IT’S important to remember that Limerick are Munster hurling champions.
Heading to Thurles on Sunday that cannot be taken away from Limerick.
More importantly Limerick beat Tipperary enroute to that first provincial title since 1996.
Regardless of what happened during the Spring just gone, there is a confidence within this Limerick hurling camp. A steely confidence that appears to come to the surface come championship time.
This panel are hungry for success and I don’t think the mid-season departure of Donal O’Grady will totally work against their chances of toppling Tipperary on Sunday.
Remember Limerick and Tipperary are facing into a third successive championship encounter. Of the 140-minutes to-date Limerick have bossed over 115-minutes and with that must come a knowing confidence.
There is no denying, 2014 has not brought all that Limerick hurling supporters would have wished but in the last three seasons this bunch of players have developed an uncanny knack of bridging the gap between league and championship in impressive fashion.
Indeed despite coming from the second tier of the league, championship intensity has not been a problem.
Perhaps lasting the pace has been an issue but with Mark Lyons now in his second season as physical coach, it should not be a problem in Semple Stadium on Sunday.
What is certain on Sunday is that Tipperary will also be ready.
Certainly among Tipperary supporters there is the perception that their side were ‘caught on the hop’ last year.
If that is the case, Eamonn O’Shea and Co surely wont be found wanting this time round.
This is not lost on Limerick and some players spoke last week about needed to be percentages better than last season to record a first championship win over Tipp in Thurles since 1973.
Limerick have 19 Munster senior hurling championship titles.
But just twice the opening defence of their crown has brought them to Semple Stadium to play Tipperary. On both occasions the provincial semi-finals needed replays and on both occasions Limerick eventually prevailed.
The last occasion that Tipp provided the first test for Limerick as Munster champions was in 1981. On June 7 of that year the sides finished level in Thurles, Limerick 4-10, Tipperary 3-13 and a few weeks later Limerick emerged 3-17 to 2-12 winners. Limerick went on to claim the provincial title with a final victory over Clare.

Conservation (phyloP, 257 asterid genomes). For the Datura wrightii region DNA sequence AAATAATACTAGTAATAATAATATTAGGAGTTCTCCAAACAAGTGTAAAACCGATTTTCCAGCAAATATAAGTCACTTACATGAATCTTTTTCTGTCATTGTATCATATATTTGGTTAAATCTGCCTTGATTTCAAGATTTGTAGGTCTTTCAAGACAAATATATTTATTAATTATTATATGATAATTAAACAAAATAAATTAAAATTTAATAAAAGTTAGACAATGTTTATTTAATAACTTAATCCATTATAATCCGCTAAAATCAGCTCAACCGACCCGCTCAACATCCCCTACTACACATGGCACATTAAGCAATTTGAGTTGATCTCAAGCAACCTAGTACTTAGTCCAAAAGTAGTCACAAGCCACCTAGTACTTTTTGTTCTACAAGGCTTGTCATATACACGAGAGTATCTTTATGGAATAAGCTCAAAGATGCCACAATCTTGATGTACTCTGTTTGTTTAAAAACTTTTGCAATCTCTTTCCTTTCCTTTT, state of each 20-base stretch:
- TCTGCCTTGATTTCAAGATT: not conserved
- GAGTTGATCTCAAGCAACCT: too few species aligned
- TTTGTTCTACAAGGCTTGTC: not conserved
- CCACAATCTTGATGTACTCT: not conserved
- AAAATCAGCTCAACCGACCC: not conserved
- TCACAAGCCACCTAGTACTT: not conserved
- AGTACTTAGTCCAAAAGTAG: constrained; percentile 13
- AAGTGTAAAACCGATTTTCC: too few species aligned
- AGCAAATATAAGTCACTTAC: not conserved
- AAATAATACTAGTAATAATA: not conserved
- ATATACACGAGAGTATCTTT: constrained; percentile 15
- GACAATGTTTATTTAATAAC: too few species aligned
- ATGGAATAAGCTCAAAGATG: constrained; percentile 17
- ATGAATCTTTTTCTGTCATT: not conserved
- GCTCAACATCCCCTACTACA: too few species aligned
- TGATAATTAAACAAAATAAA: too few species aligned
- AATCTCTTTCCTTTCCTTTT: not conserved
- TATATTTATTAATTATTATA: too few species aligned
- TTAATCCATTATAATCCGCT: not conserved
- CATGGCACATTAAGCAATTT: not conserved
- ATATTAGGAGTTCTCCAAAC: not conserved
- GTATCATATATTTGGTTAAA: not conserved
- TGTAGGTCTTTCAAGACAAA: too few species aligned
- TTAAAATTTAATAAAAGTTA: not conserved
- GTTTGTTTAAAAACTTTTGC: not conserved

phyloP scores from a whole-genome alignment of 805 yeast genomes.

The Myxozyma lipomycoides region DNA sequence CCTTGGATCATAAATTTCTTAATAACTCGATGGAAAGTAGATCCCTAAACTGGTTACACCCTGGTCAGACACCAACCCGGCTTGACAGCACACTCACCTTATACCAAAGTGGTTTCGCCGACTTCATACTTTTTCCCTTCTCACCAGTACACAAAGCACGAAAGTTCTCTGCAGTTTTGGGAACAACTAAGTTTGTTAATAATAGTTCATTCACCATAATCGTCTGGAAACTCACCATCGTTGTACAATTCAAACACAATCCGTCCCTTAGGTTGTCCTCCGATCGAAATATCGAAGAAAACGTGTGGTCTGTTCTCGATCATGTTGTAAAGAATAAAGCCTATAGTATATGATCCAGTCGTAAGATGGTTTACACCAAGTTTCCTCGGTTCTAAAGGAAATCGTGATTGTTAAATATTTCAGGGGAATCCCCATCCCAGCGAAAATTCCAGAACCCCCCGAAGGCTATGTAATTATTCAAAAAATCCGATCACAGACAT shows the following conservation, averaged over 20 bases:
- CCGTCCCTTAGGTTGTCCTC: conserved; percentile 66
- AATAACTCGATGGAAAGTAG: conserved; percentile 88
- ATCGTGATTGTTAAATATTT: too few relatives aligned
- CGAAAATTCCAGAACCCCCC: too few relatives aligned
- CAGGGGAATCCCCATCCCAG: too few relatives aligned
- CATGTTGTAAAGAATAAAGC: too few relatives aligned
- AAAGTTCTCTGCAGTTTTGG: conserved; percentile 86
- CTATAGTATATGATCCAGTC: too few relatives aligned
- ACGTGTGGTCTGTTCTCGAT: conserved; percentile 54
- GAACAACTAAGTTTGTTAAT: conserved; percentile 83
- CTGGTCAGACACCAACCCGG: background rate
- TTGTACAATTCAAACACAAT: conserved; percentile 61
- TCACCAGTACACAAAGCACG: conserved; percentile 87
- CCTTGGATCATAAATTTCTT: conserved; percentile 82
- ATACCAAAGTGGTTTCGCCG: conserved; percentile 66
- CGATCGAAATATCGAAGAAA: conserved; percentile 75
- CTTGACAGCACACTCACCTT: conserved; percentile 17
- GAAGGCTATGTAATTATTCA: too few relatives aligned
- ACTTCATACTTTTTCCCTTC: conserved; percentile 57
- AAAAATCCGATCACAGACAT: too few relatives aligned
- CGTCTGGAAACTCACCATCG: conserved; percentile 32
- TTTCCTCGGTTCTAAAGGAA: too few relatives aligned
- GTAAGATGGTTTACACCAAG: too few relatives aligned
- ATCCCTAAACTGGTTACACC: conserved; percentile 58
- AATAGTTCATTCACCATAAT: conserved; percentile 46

The only other opening round clash of the Munster rivals when Limerick were champions was in 1975. The first day out saw the sides finish Limerick 2-16, Tipperary 2-13. Limerick went on to win the replay 0-17 to 1-10 but lost the final to Cork.
This Sunday Limerick bid to make it third time lucky as champions.
Much will need to go write.
Challenge games against Cork, Galway and Dublin saw Limerick concede a number of goals and with a host of sharp attackers in The Premier line-up this must be a concern.
At the other end of the field, Limerick have firepower and they will need days like they had last Summer in the Gaelic Grounds.
While not all players will admit is publicly, there is still a residue of pain from the All-Ireland semi-final collapse to Clare.
Plenty motivation so - next comes application.
It appears from post-league challenge games that the over reliance on the short-passsing game is gone.
Tactically John Allen worked a master plan against Tipp and Cork last Summer.
Only time will tell what TJ Ryan, Paul Beary, Mark Lyons and Davy Clarke have up their sleeves.
During the latter stages of the league, Tipp appeared to sit centre back Brendan Maher as deep cover for their full back line. Limerick had trouble with this tactic against Galway in the league quarter-final and hopefully if the scenario arises, it won’t cause as much havoc this time round.
In attack Tipp are likely to rotate what is an impressive attack. Although Bonner Maher is not the scorer in chief, curbing his influence is vital.
Limerick’s half back unit is the most experienced line of the team and here-in could lie the winning of the game.
All three need to dominate and few will argue the magnitude of the characters that McNamara, O’Brien and O’Mahony possess.
Getting on the forward foot early will be the target of both.
While all appears positive on the Tipperary side of the border it is not long ago that there was much doom and gloom about the future of those in blue and gold. Therefore the quest is to raise their doubts.
If the Limerick team is along expected lines, Kevin Downes will return to the team and along with Graeme Mulcahy carry a major goal scoring threat.
Many will think it crazy to suggest Limerick can win but to be honest fully understanding the form of either team is near impossible given the period since the league.
Limerick supporters can, for now, only trust in their players.
While form was below par in the league, they were still mere minutes from winning promotion.
Any discontent in GAA circles does not fall at the feet of the players, who have been diligent in their preparation.
Therefore they deserve every support they got in the Gaelic Grounds last Summer.
Championship is championship and lets not go to Thurles without optimism.
If Limerick can back their preparation with pride and passion and then it’s in the lap of the gods.